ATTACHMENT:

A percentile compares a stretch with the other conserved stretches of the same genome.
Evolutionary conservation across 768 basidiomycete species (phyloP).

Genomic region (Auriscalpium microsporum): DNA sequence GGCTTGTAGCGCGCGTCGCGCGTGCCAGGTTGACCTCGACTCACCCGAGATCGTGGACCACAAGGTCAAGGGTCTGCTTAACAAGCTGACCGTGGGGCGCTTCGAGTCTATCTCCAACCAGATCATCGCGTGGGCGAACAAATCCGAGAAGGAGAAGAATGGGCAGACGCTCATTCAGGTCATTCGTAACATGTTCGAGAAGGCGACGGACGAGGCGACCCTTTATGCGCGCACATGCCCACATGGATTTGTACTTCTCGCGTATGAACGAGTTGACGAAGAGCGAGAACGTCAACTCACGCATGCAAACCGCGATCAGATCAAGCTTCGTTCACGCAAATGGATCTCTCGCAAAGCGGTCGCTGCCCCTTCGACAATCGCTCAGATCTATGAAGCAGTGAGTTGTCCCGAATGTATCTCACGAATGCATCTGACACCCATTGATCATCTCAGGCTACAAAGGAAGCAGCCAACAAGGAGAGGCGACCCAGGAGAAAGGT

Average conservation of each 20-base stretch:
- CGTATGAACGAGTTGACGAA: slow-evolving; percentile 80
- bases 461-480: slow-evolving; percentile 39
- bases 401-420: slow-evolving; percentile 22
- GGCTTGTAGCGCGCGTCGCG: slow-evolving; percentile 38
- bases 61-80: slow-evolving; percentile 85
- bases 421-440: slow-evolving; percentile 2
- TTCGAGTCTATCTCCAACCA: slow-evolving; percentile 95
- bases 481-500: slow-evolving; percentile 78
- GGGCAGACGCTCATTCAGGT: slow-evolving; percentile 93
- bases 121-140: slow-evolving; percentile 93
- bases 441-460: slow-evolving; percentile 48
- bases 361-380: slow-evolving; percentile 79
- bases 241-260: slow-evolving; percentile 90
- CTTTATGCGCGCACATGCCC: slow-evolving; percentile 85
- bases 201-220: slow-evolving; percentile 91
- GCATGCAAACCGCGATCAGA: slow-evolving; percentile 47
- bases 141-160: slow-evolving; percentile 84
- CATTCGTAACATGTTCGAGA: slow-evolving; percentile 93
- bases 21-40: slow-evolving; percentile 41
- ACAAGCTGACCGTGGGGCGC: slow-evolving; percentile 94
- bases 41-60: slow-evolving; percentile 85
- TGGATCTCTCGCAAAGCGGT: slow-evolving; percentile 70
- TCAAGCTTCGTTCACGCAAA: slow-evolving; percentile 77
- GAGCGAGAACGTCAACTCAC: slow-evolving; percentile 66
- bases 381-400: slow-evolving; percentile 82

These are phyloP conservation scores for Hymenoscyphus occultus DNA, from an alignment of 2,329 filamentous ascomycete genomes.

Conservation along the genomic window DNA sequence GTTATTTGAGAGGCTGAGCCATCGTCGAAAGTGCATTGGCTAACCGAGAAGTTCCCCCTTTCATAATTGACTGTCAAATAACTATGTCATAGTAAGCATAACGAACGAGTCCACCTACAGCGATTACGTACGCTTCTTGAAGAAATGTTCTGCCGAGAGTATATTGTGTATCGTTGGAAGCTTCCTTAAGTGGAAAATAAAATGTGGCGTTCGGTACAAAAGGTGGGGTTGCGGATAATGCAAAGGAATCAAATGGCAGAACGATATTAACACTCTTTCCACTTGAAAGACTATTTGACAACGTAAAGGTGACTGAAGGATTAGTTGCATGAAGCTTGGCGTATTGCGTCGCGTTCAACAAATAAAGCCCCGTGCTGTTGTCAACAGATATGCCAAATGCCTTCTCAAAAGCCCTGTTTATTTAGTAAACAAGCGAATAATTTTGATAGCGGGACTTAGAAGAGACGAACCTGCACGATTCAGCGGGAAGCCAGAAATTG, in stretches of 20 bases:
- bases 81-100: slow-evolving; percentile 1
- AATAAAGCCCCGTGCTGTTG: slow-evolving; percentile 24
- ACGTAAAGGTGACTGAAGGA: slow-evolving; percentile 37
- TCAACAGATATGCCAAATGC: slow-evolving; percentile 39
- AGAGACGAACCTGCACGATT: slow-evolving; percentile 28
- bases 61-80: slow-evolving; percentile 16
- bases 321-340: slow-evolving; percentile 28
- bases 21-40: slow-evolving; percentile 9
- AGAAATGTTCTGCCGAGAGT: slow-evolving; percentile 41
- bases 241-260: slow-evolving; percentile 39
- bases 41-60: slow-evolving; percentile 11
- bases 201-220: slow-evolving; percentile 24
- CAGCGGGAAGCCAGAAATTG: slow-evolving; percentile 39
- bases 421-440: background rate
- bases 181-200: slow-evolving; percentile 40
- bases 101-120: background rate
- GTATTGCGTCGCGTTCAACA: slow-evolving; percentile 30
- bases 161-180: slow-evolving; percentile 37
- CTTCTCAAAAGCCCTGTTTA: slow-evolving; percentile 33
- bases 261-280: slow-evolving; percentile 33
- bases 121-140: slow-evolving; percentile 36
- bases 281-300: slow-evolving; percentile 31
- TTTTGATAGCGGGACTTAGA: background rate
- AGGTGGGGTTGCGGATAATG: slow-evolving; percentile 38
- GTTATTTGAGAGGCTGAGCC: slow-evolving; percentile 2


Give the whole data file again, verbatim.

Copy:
A percentile compares a stretch with the other conserved stretches of the same genome.
Evolutionary conservation across 768 basidiomycete species (phyloP).

Genomic region (Auriscalpium microsporum): DNA sequence GGCTTGTAGCGCGCGTCGCGCGTGCCAGGTTGACCTCGACTCACCCGAGATCGTGGACCACAAGGTCAAGGGTCTGCTTAACAAGCTGACCGTGGGGCGCTTCGAGTCTATCTCCAACCAGATCATCGCGTGGGCGAACAAATCCGAGAAGGAGAAGAATGGGCAGACGCTCATTCAGGTCATTCGTAACATGTTCGAGAAGGCGACGGACGAGGCGACCCTTTATGCGCGCACATGCCCACATGGATTTGTACTTCTCGCGTATGAACGAGTTGACGAAGAGCGAGAACGTCAACTCACGCATGCAAACCGCGATCAGATCAAGCTTCGTTCACGCAAATGGATCTCTCGCAAAGCGGTCGCTGCCCCTTCGACAATCGCTCAGATCTATGAAGCAGTGAGTTGTCCCGAATGTATCTCACGAATGCATCTGACACCCATTGATCATCTCAGGCTACAAAGGAAGCAGCCAACAAGGAGAGGCGACCCAGGAGAAAGGT

Average conservation of each 20-base stretch:
- CGTATGAACGAGTTGACGAA: slow-evolving; percentile 80
- bases 461-480: slow-evolving; percentile 39
- bases 401-420: slow-evolving; percentile 22
- GGCTTGTAGCGCGCGTCGCG: slow-evolving; percentile 38
- bases 61-80: slow-evolving; percentile 85
- bases 421-440: slow-evolving; percentile 2
- TTCGAGTCTATCTCCAACCA: slow-evolving; percentile 95
- bases 481-500: slow-evolving; percentile 78
- GGGCAGACGCTCATTCAGGT: slow-evolving; percentile 93
- bases 121-140: slow-evolving; percentile 93
- bases 441-460: slow-evolving; percentile 48
- bases 361-380: slow-evolving; percentile 79
- bases 241-260: slow-evolving; percentile 90
- CTTTATGCGCGCACATGCCC: slow-evolving; percentile 85
- bases 201-220: slow-evolving; percentile 91
- GCATGCAAACCGCGATCAGA: slow-evolving; percentile 47
- bases 141-160: slow-evolving; percentile 84
- CATTCGTAACATGTTCGAGA: slow-evolving; percentile 93
- bases 21-40: slow-evolving; percentile 41
- ACAAGCTGACCGTGGGGCGC: slow-evolving; percentile 94
- bases 41-60: slow-evolving; percentile 85
- TGGATCTCTCGCAAAGCGGT: slow-evolving; percentile 70
- TCAAGCTTCGTTCACGCAAA: slow-evolving; percentile 77
- GAGCGAGAACGTCAACTCAC: slow-evolving; percentile 66
- bases 381-400: slow-evolving; percentile 82

These are phyloP conservation scores for Hymenoscyphus occultus DNA, from an alignment of 2,329 filamentous ascomycete genomes.

Conservation along the genomic window DNA sequence GTTATTTGAGAGGCTGAGCCATCGTCGAAAGTGCATTGGCTAACCGAGAAGTTCCCCCTTTCATAATTGACTGTCAAATAACTATGTCATAGTAAGCATAACGAACGAGTCCACCTACAGCGATTACGTACGCTTCTTGAAGAAATGTTCTGCCGAGAGTATATTGTGTATCGTTGGAAGCTTCCTTAAGTGGAAAATAAAATGTGGCGTTCGGTACAAAAGGTGGGGTTGCGGATAATGCAAAGGAATCAAATGGCAGAACGATATTAACACTCTTTCCACTTGAAAGACTATTTGACAACGTAAAGGTGACTGAAGGATTAGTTGCATGAAGCTTGGCGTATTGCGTCGCGTTCAACAAATAAAGCCCCGTGCTGTTGTCAACAGATATGCCAAATGCCTTCTCAAAAGCCCTGTTTATTTAGTAAACAAGCGAATAATTTTGATAGCGGGACTTAGAAGAGACGAACCTGCACGATTCAGCGGGAAGCCAGAAATTG, in stretches of 20 bases:
- bases 81-100: slow-evolving; percentile 1
- AATAAAGCCCCGTGCTGTTG: slow-evolving; percentile 24
- ACGTAAAGGTGACTGAAGGA: slow-evolving; percentile 37
- TCAACAGATATGCCAAATGC: slow-evolving; percentile 39
- AGAGACGAACCTGCACGATT: slow-evolving; percentile 28
- bases 61-80: slow-evolving; percentile 16
- bases 321-340: slow-evolving; percentile 28
- bases 21-40: slow-evolving; percentile 9
- AGAAATGTTCTGCCGAGAGT: slow-evolving; percentile 41
- bases 241-260: slow-evolving; percentile 39
- bases 41-60: slow-evolving; percentile 11
- bases 201-220: slow-evolving; percentile 24
- CAGCGGGAAGCCAGAAATTG: slow-evolving; percentile 39
- bases 421-440: background rate
- bases 181-200: slow-evolving; percentile 40
- bases 101-120: background rate
- GTATTGCGTCGCGTTCAACA: slow-evolving; percentile 30
- bases 161-180: slow-evolving; percentile 37
- CTTCTCAAAAGCCCTGTTTA: slow-evolving; percentile 33
- bases 261-280: slow-evolving; percentile 33
- bases 121-140: slow-evolving; percentile 36
- bases 281-300: slow-evolving; percentile 31
- TTTTGATAGCGGGACTTAGA: background rate
- AGGTGGGGTTGCGGATAATG: slow-evolving; percentile 38
- GTTATTTGAGAGGCTGAGCC: slow-evolving; percentile 2